The party poopers, the pious pipers, and poor old Mickey

September 30, 1994|By MIKE LITTWIN

Mickey Mouse just got his tail kicked.

Now, you ask, who in the wide, wide world of sports would want to do that?

Who do you think?

It was an unholy alliance of fat cats, tree-huggers, pointy-headed intellectuals and other assorted un-American types. That's who. And it just fries my bacon.

You know the story. Walt Disney, not simply a company but an institution so American that apple pie seems subversive in comparison, wanted to bring to northern Virginia its own special, it's-a-big-country-after-all version of Disney History Land.

Swell idea, huh?

I mean, you could go to school to learn history. Or you could read a book. Or, in a pinch, you could just go to Disney History Land, only minutes away from genuine Civil War battlefields, and see the Constitutional Convention as performed by the Country Bears Jamboree.

There's so much history to cover, and so many possibilities. For instance, I couldn't wait to see who would play Ross Perot -- Chip or Dale.

But now it won't happen, at least not in Prince William County, even though the governor wanted it and all the politicians wanted it and the 30,000-people-a-day who'd fight the crowds and the exhaust fumes just for a chance to see Goofy as Robert E. Lee wanted it.

But the Disney folks, who are so concerned about their image, especially after the "Mighty Ducks 2" debacle, didn't want to ruffle any feathers. So they backed out. They gave up. They quit.

Mickey Mouse loses out to intellectuals. What is going on? The intellectuals are taking over.

First, there was this 18 1/2 -hour version of "Baseball" on PBS, a network not exactly the same as ESPN, in which long-winded historians and poets and paleontologists and George Will talked about the timeless rhythms of the game, and never once mentioned spitting, scratching, beer or hot dogs. Somebody did bring up Thomas Mann, however. I believe he used to play third for the Tigers.

Then these same people, or people indistinguishable from them, challenged Disney and its proposed History Land. They accused Disney of crass commercialism, as if that weren't the most American thing in the world.

They even got together 3,000 protesters, if you can imagine, to either march against Disney or drink cappuccino while discussing the latest "Paris Review." They were easy to pick out. Lots of Volvos and tweed jackets with patches at the elbow.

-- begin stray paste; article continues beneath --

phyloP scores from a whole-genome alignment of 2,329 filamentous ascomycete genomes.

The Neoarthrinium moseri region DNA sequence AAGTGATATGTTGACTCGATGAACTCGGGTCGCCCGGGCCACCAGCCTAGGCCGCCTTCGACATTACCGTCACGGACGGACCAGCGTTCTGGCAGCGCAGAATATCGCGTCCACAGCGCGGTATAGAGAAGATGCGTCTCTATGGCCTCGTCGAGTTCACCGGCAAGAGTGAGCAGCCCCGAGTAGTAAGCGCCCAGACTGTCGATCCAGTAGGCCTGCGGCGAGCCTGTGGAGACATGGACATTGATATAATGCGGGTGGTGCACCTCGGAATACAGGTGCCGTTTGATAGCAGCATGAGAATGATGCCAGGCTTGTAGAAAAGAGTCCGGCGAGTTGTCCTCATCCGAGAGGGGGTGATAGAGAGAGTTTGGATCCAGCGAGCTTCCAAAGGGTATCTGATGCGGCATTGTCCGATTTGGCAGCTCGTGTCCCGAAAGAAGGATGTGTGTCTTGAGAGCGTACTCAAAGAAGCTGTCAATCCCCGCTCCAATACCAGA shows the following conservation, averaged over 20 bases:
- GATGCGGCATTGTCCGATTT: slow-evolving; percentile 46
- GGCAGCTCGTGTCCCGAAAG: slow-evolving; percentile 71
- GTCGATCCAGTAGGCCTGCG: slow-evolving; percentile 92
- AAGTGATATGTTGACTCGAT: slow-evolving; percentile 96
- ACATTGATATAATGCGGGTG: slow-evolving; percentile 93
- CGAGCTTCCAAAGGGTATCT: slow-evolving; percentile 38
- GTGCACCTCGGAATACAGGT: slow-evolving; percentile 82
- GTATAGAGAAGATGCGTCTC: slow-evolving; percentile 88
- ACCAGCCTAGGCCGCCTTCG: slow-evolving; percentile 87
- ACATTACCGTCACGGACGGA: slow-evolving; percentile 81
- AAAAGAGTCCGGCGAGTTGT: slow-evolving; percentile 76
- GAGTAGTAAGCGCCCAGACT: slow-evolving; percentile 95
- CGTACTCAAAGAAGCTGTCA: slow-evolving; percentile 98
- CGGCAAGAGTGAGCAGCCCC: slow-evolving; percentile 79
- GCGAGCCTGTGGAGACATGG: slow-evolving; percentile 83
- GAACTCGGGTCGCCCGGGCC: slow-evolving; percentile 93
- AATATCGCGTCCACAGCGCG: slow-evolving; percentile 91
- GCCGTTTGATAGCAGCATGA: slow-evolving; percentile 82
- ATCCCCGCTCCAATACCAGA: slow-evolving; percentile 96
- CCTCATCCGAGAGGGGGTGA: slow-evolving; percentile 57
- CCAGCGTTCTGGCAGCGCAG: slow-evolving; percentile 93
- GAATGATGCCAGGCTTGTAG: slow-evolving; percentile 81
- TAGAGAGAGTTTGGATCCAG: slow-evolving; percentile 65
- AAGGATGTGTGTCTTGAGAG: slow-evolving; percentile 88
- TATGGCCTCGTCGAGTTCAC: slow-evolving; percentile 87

Somehow, they had a problem with something as innocent as a Lewis and Clark raft ride. That's the Disney we know and love. And what's so wrong with an exhibit, tastefully done of course, in which bright-eyed tourists "experience" slavery, say, right before lunch?

Don't you trust a Hollywood movie company to get history right? Didn't you see "The Alamo"?

All I know is that the anti-Disney people -- who wouldn't know Spin from Marty -- used the word "irony" a lot. In fact, if we're not careful, there may soon be T-shirts across the country with nothing but the word "irony" on them. Or maybe this: "Effete, don't fail me now."

Where's Spiro Agnew when you really need him?

This is not the America I used to know. In America today, you try to do something useful like bringing a Wal-Mart to a New England village and, before you know it, people are passing out petitions and threatening hunger strikes.

Lighten up here. Heck, Disney History Land would have an environment exhibit, if that's what it takes.

Of course, Disney has been taking its lumps lately. There is also Euro-Disney, a huge amusement park much like our Disney World, except it's in France. It has been a huge failure, but you could understand that. They're not Americans over there. They don't even like Americans, if you don't include Jerry Lewis. The French can have their je ne sais quoi. We'll stick with Mickey.

I tried to get Mickey on the phone to ask him about all this, but Minnie said he was too upset to talk. He wasn't upset for himself, of course. He's too big a mouse for that. He's upset about what this means for America.

She did say Mickey wanted to pass along one message to his fans, though. It goes like this: "M-I-C (see ya real soon) K-E-Y (why? because we like you) . . ." And then Minnie just sort of broke down. I hope everyone's happy now.

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